You Are Negotiating Your Debt Wrong! Mistakes Commonly Made By Consumers

 Why is debt negotiation so important to credit repair?

Debt negotiation can be a trying process and one that not many people look forward to. Still, it is a necessary part of the credit repair process and if you want to put an end to the creditors calling you at all hours of the day, debt negotiation is a must!

There are many ways to go about debt negotiation and resolve the amount of debt you carry and knowing how to negotiate your debt properly will lead to the most success and the least amount of debt carried. Be forewarned that making a wrong move during the debt negotiation process will lead to even more headaches than before and possibly more penalties on your debt load.

Understanding your debt is the first step to being able leaving debt behindto negotiate it properly. Rather than give you tactics that might work for some people but not others, we are going to tell you about the areas to avoid making mistakes in during the debt negotiation process.

Know What Kind of Debt You Carry

Is your debt secured or unsecured? This is an important question as it will give you something to rely on when negotiating your debt. If your debt is secured, the creditor is allowed to take your property if you default on the loan. If you took out a car loan, they could take your car and the same goes for your home or any specialized business equipment you took a loan out for.

If you have unsecured debt, the creditor cannot take your property. This usually relates to store credit cards where you are allowed to purchase merchandise without any security.

Knowing the Difference

Both secured and unsecured creditors has various positions of strength when it comes to collecting a debt. Obviously, secured creditors can just come and repossess the secured property and leave you without. Unsecured creditors can’t repossess your property but they do have other ways of making you feel the pressure. They can call and send multiple letters, they can sue or garnish your wages and they can even levy your bank accounts to receive payment. Stay strong during the debt negotiation process to avoid any of these things happening to you.

Remember that even though a creditor has the ability to harass you and make rather threatening phone calls, there are rules that they must live by as well. Creditors are subject to many collection laws which were put into place to protect debtors from harassing attacks.

Also, it is very expensive for a creditor to sue you and a lawsuit doesn’t always mean they will be reimbursed what you owe them. They may get a lesser amount or nothing at all.

Be Careful With What You Pay With

In debt negotiation, cash is always the best option for settling debts, it can even be used to get a much lower rate or pay less than half what is owed. No, you don’t have to rush to the bank and take out a big stack of cash to give the creditor; you can pay over the phone using your debit card to save time and fully utilize the convenience a debit card offers.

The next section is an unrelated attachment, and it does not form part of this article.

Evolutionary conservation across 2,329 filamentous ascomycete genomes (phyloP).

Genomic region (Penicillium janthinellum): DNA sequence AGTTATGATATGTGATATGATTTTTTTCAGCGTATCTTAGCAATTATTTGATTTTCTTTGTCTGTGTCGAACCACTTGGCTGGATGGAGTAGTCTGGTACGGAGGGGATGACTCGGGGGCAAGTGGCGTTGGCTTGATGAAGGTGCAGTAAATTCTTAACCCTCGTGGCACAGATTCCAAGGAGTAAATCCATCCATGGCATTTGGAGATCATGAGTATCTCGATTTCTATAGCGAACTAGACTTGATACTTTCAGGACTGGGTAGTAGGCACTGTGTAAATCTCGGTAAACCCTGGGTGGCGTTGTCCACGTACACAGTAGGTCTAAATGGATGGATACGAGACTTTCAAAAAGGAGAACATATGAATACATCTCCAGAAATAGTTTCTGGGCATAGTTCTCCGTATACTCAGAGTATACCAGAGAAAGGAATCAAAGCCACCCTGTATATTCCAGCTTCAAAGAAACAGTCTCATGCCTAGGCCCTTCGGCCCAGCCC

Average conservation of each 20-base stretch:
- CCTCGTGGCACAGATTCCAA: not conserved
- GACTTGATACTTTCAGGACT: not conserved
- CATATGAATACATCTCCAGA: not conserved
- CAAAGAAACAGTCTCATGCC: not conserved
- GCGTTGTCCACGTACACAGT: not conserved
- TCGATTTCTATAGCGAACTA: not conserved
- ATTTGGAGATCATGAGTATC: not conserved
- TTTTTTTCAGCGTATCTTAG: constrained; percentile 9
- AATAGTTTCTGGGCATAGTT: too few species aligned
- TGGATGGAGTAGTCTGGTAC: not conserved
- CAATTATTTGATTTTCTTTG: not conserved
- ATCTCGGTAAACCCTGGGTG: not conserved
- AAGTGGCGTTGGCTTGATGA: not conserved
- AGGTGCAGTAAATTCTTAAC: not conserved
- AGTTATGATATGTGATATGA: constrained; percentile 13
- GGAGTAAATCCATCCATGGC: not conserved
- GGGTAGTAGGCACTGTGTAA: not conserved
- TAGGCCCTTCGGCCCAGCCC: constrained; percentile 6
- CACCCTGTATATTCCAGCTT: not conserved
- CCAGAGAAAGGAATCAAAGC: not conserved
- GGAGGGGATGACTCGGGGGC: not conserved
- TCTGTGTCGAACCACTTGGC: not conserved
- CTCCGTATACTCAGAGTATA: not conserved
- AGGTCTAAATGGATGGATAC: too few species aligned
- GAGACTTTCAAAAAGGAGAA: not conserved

With that being said, let’s look at some of the ways you should never pay off a debt:

  • Never pay off a debt using secured property. Taking out a loan against your home or your automobile is a fast way to put those items in jeopardy. If you cannot pay those debts, you could lose your home or car just as quickly and be in even more financial trouble.
  • Your retirement account is a big No NO!  People often look to their 401K plans when faced with a large debt that is in need of being paid off quickly.  Just the same, don’t ever use retirement funds to pay off a debt; doing so will incur a hefty tax fine that will need to be paid making the original debt that much more costly.

Take Notes

During the debt negotiation process, taking notes can save you a lot of hassle, and maybe even some money, in the long run. Creditors will almost always give conflicting information and keeping this information straight can be difficult. Take accurate notes of the conversation so you have these to refer to when talking with the creditor again.

Debt negotiation is not an easy process but it is very rewarding. Knowing and avoiding the pitfalls is the key to successful negotiations.

 

2 comments

  1. These are some excellent tips. I have never been in a position myself where I have had to negotiate debt, but I do remember some of the upsetting times when my parents would struggle to keep the creditors off the phone. Since that experience I’ve made a commitment to never build that much debt, and so far I’ve managed quite well. However, there will surely come a time when I will need to take out a large loan, and hopefully these tips will keep me out of making bad negotiation decisions.

    • Hi James, I’m glad you learned from your parents mistakes! To often we repeat the same patterns. My mother always says everything is negotiable! Recently I had some hospital bills I was making payments on when she came for a visit. She called them up, and got 45% knocked off my bill! I didn’t even know you could negotiate a hospital bill! My mom is a MASTER negotiator! Good luck in obtaining a loan and remember to keep pushing for the best deal possible!

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